February 5, 2015
GOP Unveils Measure to Replace PPACA Including Cap on Health Tax Exclusion
Republican leaders in the U.S. Senate and House of Representatives have released a plan to repeal and replace the Patient Protection and Affordable Care Act (PPACA).
The Patient Choice, Affordability, Responsibility, and Empowerment (Patient CARE) Act was unveiled on February 5 by its chief authors, Senate Finance Committee Chairman Orrin Hatch (R-UT); Senator Richard Burr (R-NC), a member of the Finance and Health, Education, Labor and Pensions (HELP) Committee; and House Energy and Commerce Committee Chairman Fred Upton (R-MI). (A two-page summary and comparison chart are also available.)
The House of Representatives has already passed legislation to repeal PPACA (H.R. 596), and a similar measure (S. 339) has been introduced in the Senate (See the February 3 Benefits Byte for details). Such repeal efforts are largely symbolic, since President Obama has announced that he would veto the bill, but the introduction of true “replacement” legislation would establish the Republican leadership’s vision for a reformed health care system as well as the starting position for possible reforms of PPACA.
The Patient CARE Act attempts to fulfill many of the principles outlined for “replacement” legislation in H.R. 596. The measure would eliminate the individual and employer mandates, impose medical liability reforms, revise the age rating rules and transition Medicaid to a “capped allotment” system.
Very significantly, the proposal would impose new limits on individuals’ federal income tax exclusion on the value of employer-provided health insurance coverage. For employees with benefits exceeding certain annual thresholds (initially set at $12,000 for individuals and $30,000 for families, indexed for inflation plus one percentage point for perpetuity), the excess would be treated and taxed as regular income for the employee. (Importantly, the proposal maintains the employer deduction, so employers “continue to have incentive to provide quality coverage to their employees.”) This approach is a change from the version floated in the previous Congress, in which the exclusion was capped at 65 percent of the average plan value.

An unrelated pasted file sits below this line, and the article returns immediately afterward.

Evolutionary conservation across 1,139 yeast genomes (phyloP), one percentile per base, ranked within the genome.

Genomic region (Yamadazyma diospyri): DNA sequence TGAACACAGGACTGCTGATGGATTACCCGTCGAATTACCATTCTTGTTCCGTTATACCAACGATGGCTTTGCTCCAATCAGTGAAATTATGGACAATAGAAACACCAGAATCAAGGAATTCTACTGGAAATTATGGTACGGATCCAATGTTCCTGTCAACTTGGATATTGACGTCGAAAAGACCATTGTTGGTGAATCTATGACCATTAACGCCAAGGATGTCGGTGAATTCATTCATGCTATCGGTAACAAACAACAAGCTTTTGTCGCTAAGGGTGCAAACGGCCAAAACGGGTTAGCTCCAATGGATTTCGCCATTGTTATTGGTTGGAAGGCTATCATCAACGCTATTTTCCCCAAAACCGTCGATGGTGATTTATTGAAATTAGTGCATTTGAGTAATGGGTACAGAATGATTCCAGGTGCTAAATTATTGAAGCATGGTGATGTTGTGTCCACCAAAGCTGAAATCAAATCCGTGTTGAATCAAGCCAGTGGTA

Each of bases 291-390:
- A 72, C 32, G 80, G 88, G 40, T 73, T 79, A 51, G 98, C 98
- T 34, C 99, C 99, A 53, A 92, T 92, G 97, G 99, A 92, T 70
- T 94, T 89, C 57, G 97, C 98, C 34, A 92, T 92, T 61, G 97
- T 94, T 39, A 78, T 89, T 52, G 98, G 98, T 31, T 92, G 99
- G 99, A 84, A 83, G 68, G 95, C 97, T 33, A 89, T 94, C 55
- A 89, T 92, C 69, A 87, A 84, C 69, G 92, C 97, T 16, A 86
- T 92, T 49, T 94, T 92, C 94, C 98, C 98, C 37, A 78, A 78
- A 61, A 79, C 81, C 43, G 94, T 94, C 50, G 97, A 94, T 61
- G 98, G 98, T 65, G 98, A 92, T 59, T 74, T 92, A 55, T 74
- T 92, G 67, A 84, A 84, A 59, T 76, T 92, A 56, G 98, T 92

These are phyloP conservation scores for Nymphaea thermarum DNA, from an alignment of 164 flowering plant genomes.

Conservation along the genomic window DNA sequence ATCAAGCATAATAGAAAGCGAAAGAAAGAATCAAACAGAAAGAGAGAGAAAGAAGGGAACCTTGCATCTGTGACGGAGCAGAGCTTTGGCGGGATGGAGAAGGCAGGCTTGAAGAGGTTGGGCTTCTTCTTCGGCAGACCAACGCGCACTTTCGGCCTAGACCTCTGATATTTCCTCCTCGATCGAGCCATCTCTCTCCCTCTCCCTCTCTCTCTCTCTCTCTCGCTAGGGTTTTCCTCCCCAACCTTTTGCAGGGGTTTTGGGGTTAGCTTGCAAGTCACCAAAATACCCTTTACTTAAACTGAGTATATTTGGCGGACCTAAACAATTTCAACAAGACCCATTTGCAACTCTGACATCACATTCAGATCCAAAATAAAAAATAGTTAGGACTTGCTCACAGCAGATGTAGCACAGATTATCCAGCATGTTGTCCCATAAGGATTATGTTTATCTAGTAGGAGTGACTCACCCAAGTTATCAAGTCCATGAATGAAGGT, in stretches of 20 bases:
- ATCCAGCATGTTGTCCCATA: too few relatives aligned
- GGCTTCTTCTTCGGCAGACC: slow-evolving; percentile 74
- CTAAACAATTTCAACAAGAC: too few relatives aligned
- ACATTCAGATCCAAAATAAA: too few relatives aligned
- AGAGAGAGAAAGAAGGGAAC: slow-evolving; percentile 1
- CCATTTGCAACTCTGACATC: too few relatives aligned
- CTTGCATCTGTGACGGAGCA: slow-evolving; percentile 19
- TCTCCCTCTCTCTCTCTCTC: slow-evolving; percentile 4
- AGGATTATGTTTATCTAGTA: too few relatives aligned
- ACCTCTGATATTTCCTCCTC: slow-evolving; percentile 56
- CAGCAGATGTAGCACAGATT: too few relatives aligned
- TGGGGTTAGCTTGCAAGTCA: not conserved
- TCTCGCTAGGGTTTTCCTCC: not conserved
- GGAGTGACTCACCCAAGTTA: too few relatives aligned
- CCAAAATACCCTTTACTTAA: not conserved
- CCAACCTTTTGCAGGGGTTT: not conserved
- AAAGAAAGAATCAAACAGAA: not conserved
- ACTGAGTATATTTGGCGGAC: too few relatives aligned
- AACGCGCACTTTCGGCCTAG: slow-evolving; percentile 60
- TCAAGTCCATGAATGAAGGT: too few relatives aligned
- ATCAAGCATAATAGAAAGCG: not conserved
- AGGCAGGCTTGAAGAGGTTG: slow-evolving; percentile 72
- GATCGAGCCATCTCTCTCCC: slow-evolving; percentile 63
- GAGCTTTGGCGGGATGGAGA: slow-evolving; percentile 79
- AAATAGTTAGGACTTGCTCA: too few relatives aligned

According to the new proposal, this change will “help lower the cost of health coverage” and “is biased in favor of individuals who work for large companies.” The Council disagrees with this analysis and, in its A 2020 Vision public policy strategic plan, has argued that the current tax treatment is actually quite progressive and is indispensable to the success of the employer-sponsored benefits system.
In lieu of PPACA’s system of subsidies, the Patient CARE Act would provide a tax credit that could solely be used for the purchase of health care coverage, targeted at employees of small businesses or those who cannot obtain coverage through a large employer. Low-income individuals (those with annual income up to 300 percent of the Federal Poverty Level, rather than 400 percent under PPACA) would also be eligible to receive an age-adjusted, advanceable, refundable tax credit to buy health coverage or health care services.
The proposal includes measures to “expand and strengthen consumer-directed health care,” allowing Health Savings Account funds to be used to pay premiums for HSA-qualified and COBRA policies, for the first time. Additionally, restrictions on veterans, service members, and individuals receiving care through the Indian Health Service would be removed.
The proposal retains some of the market reforms enacted as part of PPACA, including the prohibition on lifetime limits and adult-child coverage to age 26. Coverage of those with pre-existing conditions would be enforced through a new “continuous coverage” standard, in which an individual could not be denied coverage based on a preexisting condition if they were continuously enrolled in a health plan.
States would still be permitted to sponsor a health insurance exchange if they wished, but the GOP proposal does not allow for federal exchanges.
Legislative text for the proposal is not yet available. The Council will provide additional analysis when additional details become available. For more information on legislation addressing PPACA, contact Katy Spangler, senior vice president, health policy, or Kathryn Wilber, senior counsel, health policy, at (202) 289-6700.